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Tandi Wright began acting at primary school, but didn't call herself an actor until she turned 30. Since her big break playing nurse Caroline Buxton on Shortland Street, she has gone on to a prolific and diverse acting career, while displaying her gift for comedy in Willy Nilly, awardwinning teen show Being Eve and Seven Periods with Mr Gormsby.

Wright' was born in Zambia, living there for two years until her family returned home  to New Zealand. Her father, journalist Vernon Wright, was in Africa to train Zambian reporters after the country gained independence. Her mother — then a teacher — is actor/author Dinah Priestley.

At the age of six, Wright played one of George Grey's grandchildren in Kiwi TV epic The Governor, only to discover that her role had disappeared in the editing room. As a teen she had a small role in 1984 tele-movie Iris (not to be confused with the 2001 Judi Dench film, based on another writer named Iris).

Later Wright studied theatre and film, and began to come round to the idea that acting might be for her. "It's such a risky thing financially, it took me a long time till I thought I could own the (acting) mantle".

While studying at Wellington acting school Toi Whakaari in the 90s, she was offered an acting role on Shortland Street. She chose to complete her studies, before joining the series as straight-laced nurse Caroline Buxton. "For me that probably was the best training I could have had." Three years later, after telling the show's producers it was time for her to leave, Wright had an exciting final season in which her character jilted someone at the altar, got pregnant, became a lesbian, then rode off into the sunset with bad boy Greg (Tim Balme). Wright can also be spotted among the ensemble cast of 1996 short film Permanent Wave.

After four years on Shortland Street, Wright took some time out, before returning afresh to acting. In 2001 she was pleased to join the cast of "funny and smart" teenage drama series Being Eve. Playing the "warm-hearted but really rather dizzy" stepmother of the main character, Wright let loose in peroxide-blonde hair and 10-centimetre heels. Eve was followed by roles on two shortlived programmes - Australian backpacker drama Crash Palace and quirky soap send-up Atlantis High - before Wright struck gold in popular Sunday night comedy Willy Nilly

Willy Nilly featured Wright playing the "daft but lovely" Joy, an undertaker's assistant who moves in with two forty-something brothers. "Working with Mark Hadlow and Sean Duffy was amazing because they are such good comedians," Wright says in her ScreenTalk interview." Sean Duffy is the driest, funniest guy in the world, and Mark Hadlow is the best physical comedian I've ever seen. I learnt so much from them."

For a number of months while working full-time on Willy Nilly, Wright found herself flying to Auckland each weekend to spend her Sundays fighting crims, for the fourth season of Street Legal. She played "little toughie" detective Angela Watson. She also appeared in another longrunning drama, Mercy Peak.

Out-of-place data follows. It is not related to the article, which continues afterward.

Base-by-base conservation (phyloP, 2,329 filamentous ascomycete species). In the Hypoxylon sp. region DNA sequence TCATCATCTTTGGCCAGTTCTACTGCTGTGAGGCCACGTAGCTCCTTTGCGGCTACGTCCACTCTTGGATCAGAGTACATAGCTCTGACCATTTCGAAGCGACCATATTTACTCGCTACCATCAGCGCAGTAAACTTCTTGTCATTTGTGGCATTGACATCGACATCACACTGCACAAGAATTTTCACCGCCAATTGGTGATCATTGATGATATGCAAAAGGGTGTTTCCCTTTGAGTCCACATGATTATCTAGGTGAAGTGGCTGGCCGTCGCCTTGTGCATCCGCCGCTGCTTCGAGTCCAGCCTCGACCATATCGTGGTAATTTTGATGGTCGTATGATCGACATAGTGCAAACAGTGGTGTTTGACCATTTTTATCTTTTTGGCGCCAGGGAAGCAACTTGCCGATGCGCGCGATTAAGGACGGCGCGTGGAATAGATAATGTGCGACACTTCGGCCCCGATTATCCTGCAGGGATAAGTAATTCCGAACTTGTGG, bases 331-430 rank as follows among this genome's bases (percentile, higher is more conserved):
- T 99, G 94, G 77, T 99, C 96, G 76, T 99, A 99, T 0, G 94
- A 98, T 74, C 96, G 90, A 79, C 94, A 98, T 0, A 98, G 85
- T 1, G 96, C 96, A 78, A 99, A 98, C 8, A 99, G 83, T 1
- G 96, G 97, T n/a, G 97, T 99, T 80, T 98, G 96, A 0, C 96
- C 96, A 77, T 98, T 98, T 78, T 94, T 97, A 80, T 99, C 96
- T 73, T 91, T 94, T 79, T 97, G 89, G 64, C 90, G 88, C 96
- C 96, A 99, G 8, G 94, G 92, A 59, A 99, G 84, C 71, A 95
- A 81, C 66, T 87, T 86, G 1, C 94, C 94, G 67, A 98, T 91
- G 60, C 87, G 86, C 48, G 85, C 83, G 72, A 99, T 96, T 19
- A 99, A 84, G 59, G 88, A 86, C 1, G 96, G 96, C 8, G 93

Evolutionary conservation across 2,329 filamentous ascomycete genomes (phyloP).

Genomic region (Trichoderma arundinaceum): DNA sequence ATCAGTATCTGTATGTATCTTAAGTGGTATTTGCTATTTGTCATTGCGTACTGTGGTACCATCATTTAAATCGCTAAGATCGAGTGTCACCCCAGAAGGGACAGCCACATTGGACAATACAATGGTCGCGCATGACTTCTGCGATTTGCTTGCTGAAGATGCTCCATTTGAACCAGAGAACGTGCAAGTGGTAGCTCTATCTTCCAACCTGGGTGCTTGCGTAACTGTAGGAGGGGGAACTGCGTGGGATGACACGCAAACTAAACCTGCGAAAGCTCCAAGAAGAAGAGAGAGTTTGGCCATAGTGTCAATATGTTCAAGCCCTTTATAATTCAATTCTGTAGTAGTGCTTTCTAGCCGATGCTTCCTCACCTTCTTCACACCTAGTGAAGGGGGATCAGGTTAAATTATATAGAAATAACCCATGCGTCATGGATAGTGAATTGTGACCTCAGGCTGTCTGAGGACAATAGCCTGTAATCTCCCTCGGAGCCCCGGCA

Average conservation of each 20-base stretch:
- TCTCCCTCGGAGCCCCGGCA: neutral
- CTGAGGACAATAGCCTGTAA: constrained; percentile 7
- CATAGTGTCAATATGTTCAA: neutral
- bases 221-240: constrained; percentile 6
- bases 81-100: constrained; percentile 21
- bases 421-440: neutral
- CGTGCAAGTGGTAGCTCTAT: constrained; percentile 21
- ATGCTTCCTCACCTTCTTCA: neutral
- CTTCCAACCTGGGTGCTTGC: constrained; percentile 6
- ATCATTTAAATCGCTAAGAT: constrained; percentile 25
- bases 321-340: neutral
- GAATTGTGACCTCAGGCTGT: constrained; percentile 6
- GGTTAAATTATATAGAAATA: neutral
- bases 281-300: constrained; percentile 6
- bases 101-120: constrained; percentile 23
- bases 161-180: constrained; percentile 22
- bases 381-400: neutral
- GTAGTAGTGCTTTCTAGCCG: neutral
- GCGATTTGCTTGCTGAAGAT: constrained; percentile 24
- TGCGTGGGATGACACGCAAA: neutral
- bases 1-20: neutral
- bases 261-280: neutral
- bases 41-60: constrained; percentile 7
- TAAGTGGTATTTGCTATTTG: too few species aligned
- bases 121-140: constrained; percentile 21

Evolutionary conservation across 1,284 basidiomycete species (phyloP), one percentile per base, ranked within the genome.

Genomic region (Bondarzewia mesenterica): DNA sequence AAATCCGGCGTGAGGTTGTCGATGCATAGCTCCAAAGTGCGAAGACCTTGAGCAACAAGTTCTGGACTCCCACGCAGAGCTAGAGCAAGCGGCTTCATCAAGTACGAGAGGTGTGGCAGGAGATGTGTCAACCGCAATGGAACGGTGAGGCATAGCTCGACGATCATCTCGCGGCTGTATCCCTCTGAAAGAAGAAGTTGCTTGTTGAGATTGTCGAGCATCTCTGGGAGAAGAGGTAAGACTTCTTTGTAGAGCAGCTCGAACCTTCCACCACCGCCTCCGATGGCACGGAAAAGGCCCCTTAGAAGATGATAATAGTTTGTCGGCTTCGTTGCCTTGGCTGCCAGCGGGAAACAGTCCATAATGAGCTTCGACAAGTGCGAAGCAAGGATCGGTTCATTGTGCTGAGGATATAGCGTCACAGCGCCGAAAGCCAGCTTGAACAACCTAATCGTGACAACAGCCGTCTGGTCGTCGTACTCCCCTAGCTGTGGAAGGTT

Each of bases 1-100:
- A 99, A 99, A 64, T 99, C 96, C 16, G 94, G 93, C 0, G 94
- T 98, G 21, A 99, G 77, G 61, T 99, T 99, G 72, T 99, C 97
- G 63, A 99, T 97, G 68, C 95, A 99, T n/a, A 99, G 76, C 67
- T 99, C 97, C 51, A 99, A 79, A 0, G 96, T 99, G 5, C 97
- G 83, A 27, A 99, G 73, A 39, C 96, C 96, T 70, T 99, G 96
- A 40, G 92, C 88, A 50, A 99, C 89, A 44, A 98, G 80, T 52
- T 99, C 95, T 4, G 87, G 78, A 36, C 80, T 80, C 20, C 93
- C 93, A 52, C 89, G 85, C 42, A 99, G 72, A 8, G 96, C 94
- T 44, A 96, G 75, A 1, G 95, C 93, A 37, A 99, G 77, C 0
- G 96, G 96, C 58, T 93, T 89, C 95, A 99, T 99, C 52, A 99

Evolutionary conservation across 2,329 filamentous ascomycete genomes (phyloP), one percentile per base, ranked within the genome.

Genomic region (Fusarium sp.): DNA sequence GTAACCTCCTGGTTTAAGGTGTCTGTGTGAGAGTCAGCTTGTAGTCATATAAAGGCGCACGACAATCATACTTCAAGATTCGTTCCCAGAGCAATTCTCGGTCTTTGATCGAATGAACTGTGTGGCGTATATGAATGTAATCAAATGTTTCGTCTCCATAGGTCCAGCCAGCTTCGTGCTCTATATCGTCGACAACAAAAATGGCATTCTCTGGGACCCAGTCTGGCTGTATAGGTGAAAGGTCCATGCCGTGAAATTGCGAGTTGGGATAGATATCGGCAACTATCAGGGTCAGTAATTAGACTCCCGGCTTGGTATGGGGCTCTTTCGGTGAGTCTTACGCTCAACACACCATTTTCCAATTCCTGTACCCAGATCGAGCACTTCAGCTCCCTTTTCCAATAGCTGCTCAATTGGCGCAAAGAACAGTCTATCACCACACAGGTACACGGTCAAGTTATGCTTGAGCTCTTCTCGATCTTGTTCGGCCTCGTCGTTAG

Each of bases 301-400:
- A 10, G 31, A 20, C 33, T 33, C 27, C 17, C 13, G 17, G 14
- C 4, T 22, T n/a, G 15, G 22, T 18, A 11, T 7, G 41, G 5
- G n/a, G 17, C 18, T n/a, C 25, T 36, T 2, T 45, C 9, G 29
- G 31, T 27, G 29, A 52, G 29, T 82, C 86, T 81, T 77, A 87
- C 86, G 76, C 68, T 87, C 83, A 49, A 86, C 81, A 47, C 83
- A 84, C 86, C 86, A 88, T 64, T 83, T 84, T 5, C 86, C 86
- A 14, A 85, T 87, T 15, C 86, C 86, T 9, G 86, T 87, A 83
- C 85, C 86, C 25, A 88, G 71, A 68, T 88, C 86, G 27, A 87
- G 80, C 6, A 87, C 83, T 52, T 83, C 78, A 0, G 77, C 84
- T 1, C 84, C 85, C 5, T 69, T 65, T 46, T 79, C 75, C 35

2004's Serial Killers saw Wright reunited with many of her Shortland Street co-stars. The acclaimed comedy from Shortland Street scribe James Griffin goes behind the scenes on a hospital soap opera. Wright played a venal, passive-aggressive producer who wishes she could make the show without having to deal with writers.

The same year Wright found herself suffering various indignities on politically incorrect comedy Seven Periods with Mr Gormsby. She played the "dippy", kindhearted teacher who falls for the charms of hypocritical, egotistical counsellor Steve Mudgeway.  She next found herself wandering through the New Zealand bush trying to find her children, in period drama The Lost Children, before being catapulted into the future for Margaret Mahy fantasy Maddigan's Quest, and dealing with the troubled present on ambitious drama Doves of War.

Peter Cooke TV-biopic Not Only But Always featured Wright in a cameo role as Sound of Music star Julie Andrews. Wright has also cameoed on season six of Outrageous Fortune, and played small parts in a number of feature films, stretching from 1992 road movie Absent Without Leave to a role as a mad scientist, in the popular Black Sheep (2006).

That year Tandi Wright faced the "extraordinary challenge" of playing a mother caught up in the horrors of the Aramoana killings in Out of the Blue, for which she was nominated for best supporting actress in the 2008 NZ Film and TV Awards. Wright described the role as "the most full on experience I think I have ever had in making anything".... "the deepest and darkest and wildest I've been."

Wright reunited with Out of the Blue director Robert Sarkies and Street Legal actor Charles Mesure for offbeat television drama This is Not My Life. "It felt like we were making something really ambitious and something really unique," Wright told journalist Kimberley Rothwell. Wright played feisty but loving housewife Callie Ross, who discovers one day that her husband (Mesure) doesn't recognise her or their children. The series premiered in July 2010. "He is everything to her and she would do anything to please him and to protect her family," says Wright of the role. "She's quite a tiger in that respect."

In 2011 Wright joined the ensemble for the first of three seasons on hit series Nothing Trivial. As Catherine, Wright enjoyed playing a character who "doesn't need other people's approval", something she finds rare for female characters on screen.


Sources include
'Talking with Tandi' (Interview) This is Not My Life page, on TVNZ website. Accessed August 2010
Kimberley Rothwell, 'Right role at just the right time' (Interview) - The Dominion Post (TV Week liftout) 14 September 2010, Page 3
'Tandi Wright - as seen on TV' (Video Interview). NZ On Screen Website. Director James Coleman (Uploaded 3 October 2011). Accessed 3 October 2011